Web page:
Saints celebrate first stake formed in Uganda
It's easy. Send a link to the story you were just reading to a friend. Just fill out the form on this page and we'll send it along.
Smiles on the faces of the saints in Kampala, Uganda, rivaled the bright colorful gomesi (traditional dresses) the sisters were wearing as they gathered on Sunday, Jan. 17, to witness the organization of the first stake in Uganda. Almost 1,000 members met at the Kololo meetinghouse to sustain Jimmy Carter Okot as the new stake president, with Charles Ssekirangi and Jackson Isiko as his counselors. Elder Paul E. Koelliker of the Seventy and president of the Africa Southeast Area presided at the historic meeting, which was conducted by Elder Hesbon O. Usi, Area Seventy.
A spirit of joyful anticipation was also evident the preceding day when priesthood and auxiliary training meetings were held with record numbers in attendance. The organization of the stake in Uganda, the 25th stake in the Africa Southeast Area, had been long anticipated by the members, some of whom had been baptized in the mid-1990s.
Encouragement was received in August 2009 when Elder Jeffrey R. Holland of the Quorum of the Twelve visited Kampala and remarked to the large congregation of members who had come to hear him speak that they "looked like a stake" to him (see Church News, Sept. 5, 2009).
As the stake conference session began, Rosemary Mufabi, Kololo Ward Relief Society president, remarked, "My heart is so full of joy today."
Sister Mufabi is looking forward to receiving her patriarchal blessing from the newly ordained stake patriarch, Giles Odongo. Very few members of the Church in Uganda have had the opportunity to receive their patriarchal blessings because to do so has required a 12-hour bus ride to Nairobi, Kenya, where the nearest stake was located.
Uganda, called the "Pearl of Africa" by Winston Churchill after a visit he made here in 1907, is a small semi-tropical nation in the heart of East Africa. Its beauty is matched by the friendliness of its people. Church meetings began here with small numbers of Ugandans who had joined the Church while living abroad and who subsequently returned to their homeland.
Uganda was assigned to the Kenya Nairobi Mission at its formation in 1991. Districts in Kampala and Jinja were organized in 1992. Missionary work has concentrated in those two areas, partly due to the more than three dozen languages found in the country. Uganda comes from a strong Christian culture and the people often express their faith in Jesus Christ. In 2005, the Uganda Kampala Mission was formed, which includes the countries of Uganda, Ethiopia, Rwanda and Southern Sudan.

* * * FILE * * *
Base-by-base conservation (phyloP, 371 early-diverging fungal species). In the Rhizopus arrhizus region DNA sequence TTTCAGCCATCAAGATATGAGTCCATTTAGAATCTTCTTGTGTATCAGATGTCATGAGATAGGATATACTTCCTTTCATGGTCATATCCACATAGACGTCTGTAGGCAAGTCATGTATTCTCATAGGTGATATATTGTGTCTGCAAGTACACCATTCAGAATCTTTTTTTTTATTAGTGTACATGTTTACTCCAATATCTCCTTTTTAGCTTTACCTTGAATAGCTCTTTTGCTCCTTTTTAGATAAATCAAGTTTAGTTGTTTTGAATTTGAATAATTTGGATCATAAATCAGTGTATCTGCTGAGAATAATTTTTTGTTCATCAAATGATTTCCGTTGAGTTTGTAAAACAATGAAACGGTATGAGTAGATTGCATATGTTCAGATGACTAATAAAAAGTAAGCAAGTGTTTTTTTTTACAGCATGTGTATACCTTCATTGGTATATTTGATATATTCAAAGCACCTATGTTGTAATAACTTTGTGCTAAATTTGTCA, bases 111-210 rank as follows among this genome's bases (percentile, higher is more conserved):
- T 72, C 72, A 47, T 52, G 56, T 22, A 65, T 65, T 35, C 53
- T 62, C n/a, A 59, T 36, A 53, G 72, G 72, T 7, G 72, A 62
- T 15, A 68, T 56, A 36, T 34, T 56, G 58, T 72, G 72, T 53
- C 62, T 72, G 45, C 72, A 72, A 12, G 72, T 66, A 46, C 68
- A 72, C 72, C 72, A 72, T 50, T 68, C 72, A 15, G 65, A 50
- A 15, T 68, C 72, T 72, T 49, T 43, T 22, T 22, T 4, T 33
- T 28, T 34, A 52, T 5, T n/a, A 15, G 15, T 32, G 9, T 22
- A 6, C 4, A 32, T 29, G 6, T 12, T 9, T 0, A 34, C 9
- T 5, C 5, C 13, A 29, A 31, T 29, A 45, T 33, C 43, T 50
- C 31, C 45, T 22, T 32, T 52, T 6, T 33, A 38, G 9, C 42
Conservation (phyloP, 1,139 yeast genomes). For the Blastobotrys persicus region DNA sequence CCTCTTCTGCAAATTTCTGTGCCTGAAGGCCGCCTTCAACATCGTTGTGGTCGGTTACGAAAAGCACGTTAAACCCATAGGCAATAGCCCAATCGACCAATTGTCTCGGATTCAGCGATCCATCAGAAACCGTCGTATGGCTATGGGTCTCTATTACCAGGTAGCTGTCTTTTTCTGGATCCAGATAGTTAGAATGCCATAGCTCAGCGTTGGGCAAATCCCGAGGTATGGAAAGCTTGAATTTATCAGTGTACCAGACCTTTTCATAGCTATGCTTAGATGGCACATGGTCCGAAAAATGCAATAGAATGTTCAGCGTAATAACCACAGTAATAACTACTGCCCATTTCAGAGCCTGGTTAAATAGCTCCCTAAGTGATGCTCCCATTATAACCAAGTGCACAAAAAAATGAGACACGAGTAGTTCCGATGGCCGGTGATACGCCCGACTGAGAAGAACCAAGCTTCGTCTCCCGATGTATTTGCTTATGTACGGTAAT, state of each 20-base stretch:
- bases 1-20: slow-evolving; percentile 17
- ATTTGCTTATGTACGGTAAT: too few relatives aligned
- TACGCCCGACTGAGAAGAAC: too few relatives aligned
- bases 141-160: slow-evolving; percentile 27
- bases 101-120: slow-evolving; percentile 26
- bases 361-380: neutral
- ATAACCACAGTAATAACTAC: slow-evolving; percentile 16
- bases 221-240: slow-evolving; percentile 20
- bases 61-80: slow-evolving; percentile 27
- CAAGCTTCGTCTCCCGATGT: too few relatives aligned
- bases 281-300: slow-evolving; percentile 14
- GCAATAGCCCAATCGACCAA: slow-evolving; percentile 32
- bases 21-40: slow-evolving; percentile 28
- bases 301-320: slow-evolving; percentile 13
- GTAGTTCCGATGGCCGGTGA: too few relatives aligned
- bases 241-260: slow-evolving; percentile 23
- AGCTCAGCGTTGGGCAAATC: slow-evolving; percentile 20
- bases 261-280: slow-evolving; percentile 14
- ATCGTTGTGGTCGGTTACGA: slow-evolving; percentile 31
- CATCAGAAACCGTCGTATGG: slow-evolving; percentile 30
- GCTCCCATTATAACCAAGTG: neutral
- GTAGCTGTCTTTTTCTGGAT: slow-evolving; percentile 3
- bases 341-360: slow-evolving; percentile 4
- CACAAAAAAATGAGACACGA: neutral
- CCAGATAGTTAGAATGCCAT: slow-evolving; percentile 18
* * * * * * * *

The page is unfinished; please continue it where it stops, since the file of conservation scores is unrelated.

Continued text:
During the two-day meetings for organizing the stake, Elder Koelliker commented, "This is a significant event in the lives of the Saints in Kampala." He told the gathered members that, rather than seeing the formation of the stake as an ending, they should instead see it as a beginning. He and Elder Usi counseled them to sustain their leaders with their hearts as well as with their hands and to provide loving guidance in their families.
President Okot expressed his gratitude for the personal witness he had received of the divine origin of his call and asked the stake members to make 2010 a year to bring back any "lost sheep" to gospel activity. President Edward Christensen of the Uganda Kampala Mission and his wife, Erin, also participated in the meetings, as did Sister Ann Koelliker.
At an early morning press conference on Sunday, Elder Koelliker and President Okot met with reporters from the two major Kampala newspapers and two local television stations. Keen interest in the doctrine of the Church and its humanitarian efforts in Uganda was evident in the questions that were asked by members of the press. Coverage of the conference was shown on television the next day.
Members of the new stake repeatedly expressed appreciation for the many missionaries who have served in Uganda over the years and who helped to build the Church here. A number of those former missionaries, such as President Jimmy Okot, are Ugandans who served in their native land as full-time missionaries when Uganda was part of the Kenya Nairobi Mission. They will now enjoy the blessings of the stake that they have labored long and faithfully to achieve.